Type 1L cement is everywhere – here’s what you need to know about it

Learn why it’s so popular, how it’s made and what product is best suited to densify it.


The materials we use to build are constantly changing with evolving technologies, availability of source ingredients, regulatory activities, architectural trends, and other factors. The construction industry is still learning about a relative newcomer to the world of commercial and residential concrete and how it affects concrete densification and polishing.  

The use of type 1L cement, also known as Portland limestone cement, has skyrocketed in the last few years, according to Bruce Ferrell, Concrete Flooring Specialist for PROSOCO. Why is it becoming so common? The answer has to do with the process of cement production and its impact on the environment.

Exposed Design Group is a commercial contracting company in Dallas, Texas, which started in 2009.

“Type 1L cement was introduced as a way to capture CO2 emissions,” Ferrell says. “Some sources state that anywhere from 7 to 8% of the CO2 generated in the world is during the production of cement. Type 1L was conceived as a way to limit the amount of CO2 generated because cement is basically limestone put in a kiln and cooked. It’s cooked until it turns into little boulders called clinkers, and then they grind it. When that comes out of the bottom of the grinder, it’s called cement.”

The process of cooking and grinding up the limestone to produce cement is not energy-efficient. As a way to reduce the emissions created during this process, the concept of type 1L cement was born. Type 1L cement is mixed with uncooked, or raw, limestone as a substitute for cooked limestone.

Amazon project in Oregon
Sawtooth Caulking applies Consolideck products to newly placed concrete.

Essentially, the more uncooked limestone in the mix, the fewer CO2 emissions generated during production. In the case of type 1L cement, up to 15% of Portland cement can be substituted with raw limestone.

Many cement producers are switching production to type 1L cement, and once a cement plant starts producing this type of cement, it’s not likely they’ll go back to making traditional cement types such as type 1 or type 2. The reason for this is that producers store cement in large silos that can only contain one type of cement, and the purchase of additional storage silos can be prohibitively expensive.

As more and more producers have altered their operations to produce type 1L, ready-mix concrete producers are following suit – which is one reason why type 1L has become so common in a relatively short amount of time in the building materials world.

photo by Chuttersnap, Unsplash
According to the Portland Cement Association, around 60% of cement in the market today is now type 1L. photo by Chuttersnap, Unsplash

According to the Portland Cement Association, around 60% of cement in the market today is now type 1L, and Ferrell says it’s getting harder and harder to find type 1 and type 2 cements. That trend is not likely to reverse anytime soon. Today’s type 1L currently can contain anywhere from 5 to 15% raw limestone, but the eventual goal is to bump that percentage up to 30%.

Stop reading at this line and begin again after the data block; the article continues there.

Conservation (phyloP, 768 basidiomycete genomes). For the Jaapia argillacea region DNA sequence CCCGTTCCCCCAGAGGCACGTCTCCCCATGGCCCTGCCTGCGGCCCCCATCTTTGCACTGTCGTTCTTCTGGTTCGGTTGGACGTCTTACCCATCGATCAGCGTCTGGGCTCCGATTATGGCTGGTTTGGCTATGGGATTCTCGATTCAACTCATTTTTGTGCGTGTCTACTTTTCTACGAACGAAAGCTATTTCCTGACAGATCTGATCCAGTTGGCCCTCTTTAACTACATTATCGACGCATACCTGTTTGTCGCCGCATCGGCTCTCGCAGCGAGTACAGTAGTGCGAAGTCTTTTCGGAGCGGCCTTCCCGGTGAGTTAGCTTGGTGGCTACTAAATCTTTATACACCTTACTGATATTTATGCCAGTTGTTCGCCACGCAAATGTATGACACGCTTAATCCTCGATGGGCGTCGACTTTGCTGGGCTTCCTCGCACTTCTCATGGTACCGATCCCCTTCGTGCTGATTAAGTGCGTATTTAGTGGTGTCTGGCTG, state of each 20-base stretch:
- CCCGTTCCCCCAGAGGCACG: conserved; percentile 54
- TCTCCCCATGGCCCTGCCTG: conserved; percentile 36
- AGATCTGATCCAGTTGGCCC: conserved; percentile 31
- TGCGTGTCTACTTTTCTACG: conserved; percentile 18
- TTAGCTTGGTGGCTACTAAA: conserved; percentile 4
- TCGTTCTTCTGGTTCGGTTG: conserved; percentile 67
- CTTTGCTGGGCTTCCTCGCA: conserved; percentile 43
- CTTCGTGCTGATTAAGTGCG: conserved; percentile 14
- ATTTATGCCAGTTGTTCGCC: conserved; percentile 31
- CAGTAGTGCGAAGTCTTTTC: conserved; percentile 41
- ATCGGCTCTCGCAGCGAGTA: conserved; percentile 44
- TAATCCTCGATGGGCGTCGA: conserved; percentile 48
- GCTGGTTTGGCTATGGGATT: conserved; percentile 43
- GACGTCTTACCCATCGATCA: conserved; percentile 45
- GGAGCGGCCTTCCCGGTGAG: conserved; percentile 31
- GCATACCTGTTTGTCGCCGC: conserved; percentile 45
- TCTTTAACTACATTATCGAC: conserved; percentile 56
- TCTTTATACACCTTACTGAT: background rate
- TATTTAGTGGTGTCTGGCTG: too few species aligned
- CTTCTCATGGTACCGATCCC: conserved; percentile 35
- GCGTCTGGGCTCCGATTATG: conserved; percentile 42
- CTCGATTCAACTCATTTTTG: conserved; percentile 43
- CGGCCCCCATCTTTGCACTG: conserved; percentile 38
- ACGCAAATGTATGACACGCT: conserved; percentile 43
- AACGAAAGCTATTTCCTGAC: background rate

No matter the exact percentage of raw limestone in Type 1L, concrete containing this type of cement reacts differently than Type 1 and Type 2 cements, which requires adjustments when it comes to the placement of concrete as well as the application of chemicals.

LS application

How can I tell how much raw limestone is in my cement?

To the naked eye, of course it’s impossible to tell what percentage of uncooked limestone is in your type 1L cement. The only way to know for sure is to ask for a batch sheet from the ready-mix plant to see the exact percentage of raw limestone in your mix. Another factor causing inconsistency in type 1L cement mixes is that across the country, there are three distinct types of limestones quarried from three different deposits. As a result, the cement arriving on any given job site could contain distinct chemistries and reactions to products used to densify and polish concrete.

Typically, a densifier sprays on with a weed sprayer and is then spread out with a microfiber mop to even out coverage.

What's the best product to densify Type 1L cement?

As new technologies, environmental trends and materials develop, extensive testing is essential to understand the best products to effectively do the job needed and minimize the risk of damage. While the industry is still working to understand the implications of type 1L cement in concrete placement, polishing and care, PROSOCO has applied its world-famous testing and research capabilities to understand the new material and how to best densify it. Building material chemists at PROSOCO have determined that PROSOCO's family of blended densifiers is ideal for concrete made with type 1L cement.

That's great news for owners and contractors, because both BD1 and Blended Densifier are among some of the most economical densifier options on the market today. Which is best for you to use? BD1 is a great choice for economical considerations, and Blended Densifier is a more concentrated formulation. They both offer similar qualities, but the main differences are:

BD1 can be used on freshly placed concrete.


and Blended Densifier can be burnished for a sheen.


Blended Densifier is verified to meet a number of green certifications and credentials, including LEED, SCS Indoor Advantage Gold, and the Living Building Challenge Red List.

If you have any questions, you can always ask your PROSOCO rep or call our Customer Care team at 800-255-4255. We’re real people who answer the phone M-F, 8a-5p Central Time.


Which densifier is right for me?

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